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The wishing year : a house, a man, my soul : a memoir of fulfilled desire
Oxenhandler, Noelle
Adult Nonfiction BF575.D4 O94 2008

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From Publishers' Weekly:

The year she turned 50, Oxenhandler (The Eros of Parenthood) deeply longed for three things: a house, a man and spiritual healing. This memoir tells of her 12-month attempt to fulfill these longings while reflecting on "the quintessentially human act of wishing," with all its power and pitfalls. She goes house hunting, visits places of spiritual sanctuary and nurtures a new relationship--all while struggling to overcome her tendency to be a "terrible wish snob" who balks at the notion of voicing worldly and altruistic wishes together in the same breath, of mixing the profane and the divine more generally. She considers wishing in its broader contexts: mythology, American history, folktales, theology, superstition, philosophy, New Age and psychology. Her philosophy/religious-studies education, guilt-prone sensibility (she's half-Jewish and was raised Catholic) and 30-year history as a practicing Buddhist complicate her careful study and make for a smart read. Oxenhandler does little to resolve or even fully explore the crises that set her on her quest (seven years earlier, an affair ended her marriage as well as her place in her spiritual community), and her pat conclusions hardly match the strength of the work as a whole. Nonetheless, readers will enjoy watching Oxenhandler realize her dreams through diligence, hard work and a "willing suspension of disbelief" in the captivating magic of wishing. (July) (c) Copyright PWxyz, LLC. All rights reserved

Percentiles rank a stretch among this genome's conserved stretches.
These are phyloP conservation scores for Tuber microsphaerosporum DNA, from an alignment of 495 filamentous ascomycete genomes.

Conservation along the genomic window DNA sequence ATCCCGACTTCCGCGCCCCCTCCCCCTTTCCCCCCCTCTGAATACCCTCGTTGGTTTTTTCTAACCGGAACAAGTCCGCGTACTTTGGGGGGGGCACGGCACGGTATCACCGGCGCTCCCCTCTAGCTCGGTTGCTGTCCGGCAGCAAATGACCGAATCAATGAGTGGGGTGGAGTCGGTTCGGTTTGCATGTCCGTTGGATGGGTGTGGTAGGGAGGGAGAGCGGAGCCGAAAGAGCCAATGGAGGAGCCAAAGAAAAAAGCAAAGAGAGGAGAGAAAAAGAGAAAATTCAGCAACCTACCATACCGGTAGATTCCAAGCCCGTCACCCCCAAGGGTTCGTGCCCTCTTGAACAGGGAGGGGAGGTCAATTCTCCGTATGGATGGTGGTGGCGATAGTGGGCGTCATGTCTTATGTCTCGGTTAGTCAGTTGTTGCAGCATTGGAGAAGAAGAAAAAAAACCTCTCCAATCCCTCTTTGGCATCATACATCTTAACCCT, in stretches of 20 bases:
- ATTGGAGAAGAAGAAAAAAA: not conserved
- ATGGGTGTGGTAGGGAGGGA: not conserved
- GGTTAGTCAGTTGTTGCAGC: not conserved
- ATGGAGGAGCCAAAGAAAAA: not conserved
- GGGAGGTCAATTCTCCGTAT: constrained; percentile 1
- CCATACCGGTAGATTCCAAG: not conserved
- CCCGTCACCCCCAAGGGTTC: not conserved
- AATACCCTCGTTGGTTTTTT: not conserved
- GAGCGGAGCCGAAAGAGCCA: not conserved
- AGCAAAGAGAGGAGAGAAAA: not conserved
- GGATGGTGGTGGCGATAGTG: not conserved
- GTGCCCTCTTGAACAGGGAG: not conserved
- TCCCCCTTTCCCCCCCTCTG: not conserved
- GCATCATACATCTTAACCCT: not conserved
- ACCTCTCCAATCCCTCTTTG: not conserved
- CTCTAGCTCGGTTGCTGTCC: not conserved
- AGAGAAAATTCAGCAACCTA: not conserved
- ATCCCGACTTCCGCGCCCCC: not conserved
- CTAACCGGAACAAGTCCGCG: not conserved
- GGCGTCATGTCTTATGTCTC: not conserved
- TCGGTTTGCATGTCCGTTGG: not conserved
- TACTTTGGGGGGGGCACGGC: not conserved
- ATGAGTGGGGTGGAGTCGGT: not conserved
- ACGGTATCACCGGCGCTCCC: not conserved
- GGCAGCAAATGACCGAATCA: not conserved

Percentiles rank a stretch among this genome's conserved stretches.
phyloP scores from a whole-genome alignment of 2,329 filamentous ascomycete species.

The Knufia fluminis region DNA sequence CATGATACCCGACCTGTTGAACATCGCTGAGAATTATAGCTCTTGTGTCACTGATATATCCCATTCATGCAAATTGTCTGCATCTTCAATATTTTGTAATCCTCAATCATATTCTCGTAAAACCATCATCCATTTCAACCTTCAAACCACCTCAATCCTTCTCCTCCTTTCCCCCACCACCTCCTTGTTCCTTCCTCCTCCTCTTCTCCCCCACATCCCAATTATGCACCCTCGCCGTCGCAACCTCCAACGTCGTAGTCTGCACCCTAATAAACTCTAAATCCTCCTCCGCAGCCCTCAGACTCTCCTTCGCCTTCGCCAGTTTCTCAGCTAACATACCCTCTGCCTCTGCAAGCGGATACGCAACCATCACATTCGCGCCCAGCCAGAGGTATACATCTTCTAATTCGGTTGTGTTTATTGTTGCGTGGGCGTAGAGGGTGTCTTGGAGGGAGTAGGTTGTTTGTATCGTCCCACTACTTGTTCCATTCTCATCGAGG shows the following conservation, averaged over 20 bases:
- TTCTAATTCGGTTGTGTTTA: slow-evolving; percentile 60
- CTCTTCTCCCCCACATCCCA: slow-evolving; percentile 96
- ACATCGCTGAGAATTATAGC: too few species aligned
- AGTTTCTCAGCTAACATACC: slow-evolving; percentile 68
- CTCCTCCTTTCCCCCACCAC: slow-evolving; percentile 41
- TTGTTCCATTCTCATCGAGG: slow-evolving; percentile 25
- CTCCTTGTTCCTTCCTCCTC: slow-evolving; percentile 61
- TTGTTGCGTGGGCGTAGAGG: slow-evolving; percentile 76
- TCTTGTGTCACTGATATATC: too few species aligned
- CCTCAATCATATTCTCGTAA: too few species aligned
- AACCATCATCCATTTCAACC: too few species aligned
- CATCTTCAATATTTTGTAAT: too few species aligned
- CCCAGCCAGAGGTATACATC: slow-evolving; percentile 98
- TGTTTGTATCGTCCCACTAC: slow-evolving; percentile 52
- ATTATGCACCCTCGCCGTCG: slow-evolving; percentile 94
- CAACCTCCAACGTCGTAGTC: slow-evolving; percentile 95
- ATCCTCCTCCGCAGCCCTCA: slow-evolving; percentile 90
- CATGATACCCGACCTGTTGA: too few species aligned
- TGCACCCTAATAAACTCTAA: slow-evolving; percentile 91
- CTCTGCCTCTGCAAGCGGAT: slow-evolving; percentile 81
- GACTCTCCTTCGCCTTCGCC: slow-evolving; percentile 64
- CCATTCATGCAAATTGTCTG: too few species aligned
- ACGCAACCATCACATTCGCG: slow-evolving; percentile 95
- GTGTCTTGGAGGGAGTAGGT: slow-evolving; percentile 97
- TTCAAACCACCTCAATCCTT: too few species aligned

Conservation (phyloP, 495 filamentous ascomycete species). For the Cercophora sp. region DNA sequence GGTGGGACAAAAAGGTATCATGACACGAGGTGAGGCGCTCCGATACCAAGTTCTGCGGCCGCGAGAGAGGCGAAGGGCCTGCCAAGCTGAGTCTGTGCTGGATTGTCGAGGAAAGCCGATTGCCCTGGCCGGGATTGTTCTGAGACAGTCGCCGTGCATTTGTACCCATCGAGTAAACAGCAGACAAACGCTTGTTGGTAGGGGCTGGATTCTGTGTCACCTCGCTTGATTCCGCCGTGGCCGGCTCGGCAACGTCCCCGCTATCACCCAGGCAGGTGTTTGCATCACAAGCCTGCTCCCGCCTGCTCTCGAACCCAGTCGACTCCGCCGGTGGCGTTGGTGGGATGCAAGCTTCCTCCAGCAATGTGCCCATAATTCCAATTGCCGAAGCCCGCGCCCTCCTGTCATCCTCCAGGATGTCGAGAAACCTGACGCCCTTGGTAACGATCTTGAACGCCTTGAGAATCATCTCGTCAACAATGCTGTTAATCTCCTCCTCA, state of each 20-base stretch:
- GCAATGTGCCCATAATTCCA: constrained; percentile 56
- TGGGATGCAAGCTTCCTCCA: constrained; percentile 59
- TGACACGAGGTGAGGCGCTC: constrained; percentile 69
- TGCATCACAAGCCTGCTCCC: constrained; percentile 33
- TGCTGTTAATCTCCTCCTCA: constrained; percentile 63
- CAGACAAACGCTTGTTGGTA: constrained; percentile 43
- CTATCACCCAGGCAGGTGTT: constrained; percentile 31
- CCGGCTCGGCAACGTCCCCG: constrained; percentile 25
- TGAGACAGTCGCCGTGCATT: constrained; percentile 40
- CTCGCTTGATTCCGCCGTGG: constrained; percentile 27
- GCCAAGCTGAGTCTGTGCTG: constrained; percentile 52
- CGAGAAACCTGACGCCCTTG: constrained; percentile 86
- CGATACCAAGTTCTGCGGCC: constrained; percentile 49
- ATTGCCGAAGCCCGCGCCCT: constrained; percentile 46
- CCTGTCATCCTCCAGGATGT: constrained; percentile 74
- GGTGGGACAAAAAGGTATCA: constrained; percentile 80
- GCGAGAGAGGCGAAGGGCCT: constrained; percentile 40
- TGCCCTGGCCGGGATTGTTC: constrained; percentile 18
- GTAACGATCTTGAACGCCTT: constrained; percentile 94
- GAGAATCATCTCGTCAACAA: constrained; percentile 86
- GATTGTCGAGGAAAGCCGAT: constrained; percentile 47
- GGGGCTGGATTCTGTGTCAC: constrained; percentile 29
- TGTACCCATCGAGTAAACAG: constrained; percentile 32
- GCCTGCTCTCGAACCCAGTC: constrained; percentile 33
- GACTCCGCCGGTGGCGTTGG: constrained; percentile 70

From Library Journal:

Oxenhandler, whose essays have been published in The New Yorker and the New York Times Magazine, knew the time had come to make changes in her life. While she understood intellectually that life is change, she also feared that change might set the universe into some kind of weird motion she couldn't control. For this memoir, Oxenhandler researched anything and everything having to do with wishing, from the ancients' ideas on wishful thinking to current notions on the "laws of attraction." She writes of how, despite her doubts, she eventually realized her wishes--for a healed soul, a new love, and, more tangibly, the two-bedroom/one-and-a-half-bath house of her dreams--and how she moved on from there. The ways in which her wishes came true make for both joyful and humorous reading. Those who enjoyed Elizabeth Gilbert's Eat, Pray, Love or Oxenhandler's earlier works, A Grief Out of Season and The Eros of Parenthood, will want this title. Recommended for all libraries with large collections of popular reading. [See Prepub Alert, LJ 3/1/08.]--Pam Kingsbury, Univ. of North Alabama, Florence (c) Copyright 2010. Library Journals LLC, a wholly owned subsidiary of Media Source, Inc. No redistribution permitted.

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